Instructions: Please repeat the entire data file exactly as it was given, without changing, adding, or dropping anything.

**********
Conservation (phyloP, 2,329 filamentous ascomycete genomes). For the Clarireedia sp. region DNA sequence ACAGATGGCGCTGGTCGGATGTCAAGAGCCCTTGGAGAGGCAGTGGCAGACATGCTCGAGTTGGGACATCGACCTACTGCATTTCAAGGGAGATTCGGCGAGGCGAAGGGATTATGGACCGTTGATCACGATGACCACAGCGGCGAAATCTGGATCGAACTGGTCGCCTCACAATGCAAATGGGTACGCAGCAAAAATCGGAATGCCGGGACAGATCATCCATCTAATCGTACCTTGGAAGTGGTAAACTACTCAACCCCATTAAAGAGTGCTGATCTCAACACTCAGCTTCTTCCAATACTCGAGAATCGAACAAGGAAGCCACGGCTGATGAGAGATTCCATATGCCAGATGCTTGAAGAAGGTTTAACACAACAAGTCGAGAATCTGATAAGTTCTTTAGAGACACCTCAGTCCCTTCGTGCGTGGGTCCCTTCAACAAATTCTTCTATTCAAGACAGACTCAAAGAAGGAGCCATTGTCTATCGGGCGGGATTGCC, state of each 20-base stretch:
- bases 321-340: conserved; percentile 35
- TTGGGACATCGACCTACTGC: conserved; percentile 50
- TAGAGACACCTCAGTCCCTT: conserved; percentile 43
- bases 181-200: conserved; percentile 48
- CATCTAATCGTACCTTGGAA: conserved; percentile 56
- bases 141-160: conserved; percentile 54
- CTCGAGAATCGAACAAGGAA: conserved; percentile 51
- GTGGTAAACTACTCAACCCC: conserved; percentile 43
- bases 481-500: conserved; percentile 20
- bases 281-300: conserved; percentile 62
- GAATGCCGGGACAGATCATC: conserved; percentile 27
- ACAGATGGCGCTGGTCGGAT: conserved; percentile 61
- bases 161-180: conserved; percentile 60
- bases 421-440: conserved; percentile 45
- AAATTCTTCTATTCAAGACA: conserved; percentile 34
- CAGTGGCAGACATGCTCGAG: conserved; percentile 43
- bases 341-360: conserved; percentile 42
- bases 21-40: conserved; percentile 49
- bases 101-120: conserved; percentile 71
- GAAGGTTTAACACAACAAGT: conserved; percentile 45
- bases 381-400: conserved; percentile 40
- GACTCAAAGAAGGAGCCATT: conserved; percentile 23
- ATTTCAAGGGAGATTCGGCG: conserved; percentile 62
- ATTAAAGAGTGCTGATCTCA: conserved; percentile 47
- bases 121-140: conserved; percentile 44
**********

Conservation (phyloP, 2,329 filamentous ascomycete genomes). For the Clarireedia sp. region DNA sequence ACAGATGGCGCTGGTCGGATGTCAAGAGCCCTTGGAGAGGCAGTGGCAGACATGCTCGAGTTGGGACATCGACCTACTGCATTTCAAGGGAGATTCGGCGAGGCGAAGGGATTATGGACCGTTGATCACGATGACCACAGCGGCGAAATCTGGATCGAACTGGTCGCCTCACAATGCAAATGGGTACGCAGCAAAAATCGGAATGCCGGGACAGATCATCCATCTAATCGTACCTTGGAAGTGGTAAACTACTCAACCCCATTAAAGAGTGCTGATCTCAACACTCAGCTTCTTCCAATACTCGAGAATCGAACAAGGAAGCCACGGCTGATGAGAGATTCCATATGCCAGATGCTTGAAGAAGGTTTAACACAACAAGTCGAGAATCTGATAAGTTCTTTAGAGACACCTCAGTCCCTTCGTGCGTGGGTCCCTTCAACAAATTCTTCTATTCAAGACAGACTCAAAGAAGGAGCCATTGTCTATCGGGCGGGATTGCC, state of each 20-base stretch:
- bases 321-340: conserved; percentile 35
- TTGGGACATCGACCTACTGC: conserved; percentile 50
- TAGAGACACCTCAGTCCCTT: conserved; percentile 43
- bases 181-200: conserved; percentile 48
- CATCTAATCGTACCTTGGAA: conserved; percentile 56
- bases 141-160: conserved; percentile 54
- CTCGAGAATCGAACAAGGAA: conserved; percentile 51
- GTGGTAAACTACTCAACCCC: conserved; percentile 43
- bases 481-500: conserved; percentile 20
- bases 281-300: conserved; percentile 62
- GAATGCCGGGACAGATCATC: conserved; percentile 27
- ACAGATGGCGCTGGTCGGAT: conserved; percentile 61
- bases 161-180: conserved; percentile 60
- bases 421-440: conserved; percentile 45
- AAATTCTTCTATTCAAGACA: conserved; percentile 34
- CAGTGGCAGACATGCTCGAG: conserved; percentile 43
- bases 341-360: conserved; percentile 42
- bases 21-40: conserved; percentile 49
- bases 101-120: conserved; percentile 71
- GAAGGTTTAACACAACAAGT: conserved; percentile 45
- bases 381-400: conserved; percentile 40
- GACTCAAAGAAGGAGCCATT: conserved; percentile 23
- ATTTCAAGGGAGATTCGGCG: conserved; percentile 62
- ATTAAAGAGTGCTGATCTCA: conserved; percentile 47
- bases 121-140: conserved; percentile 44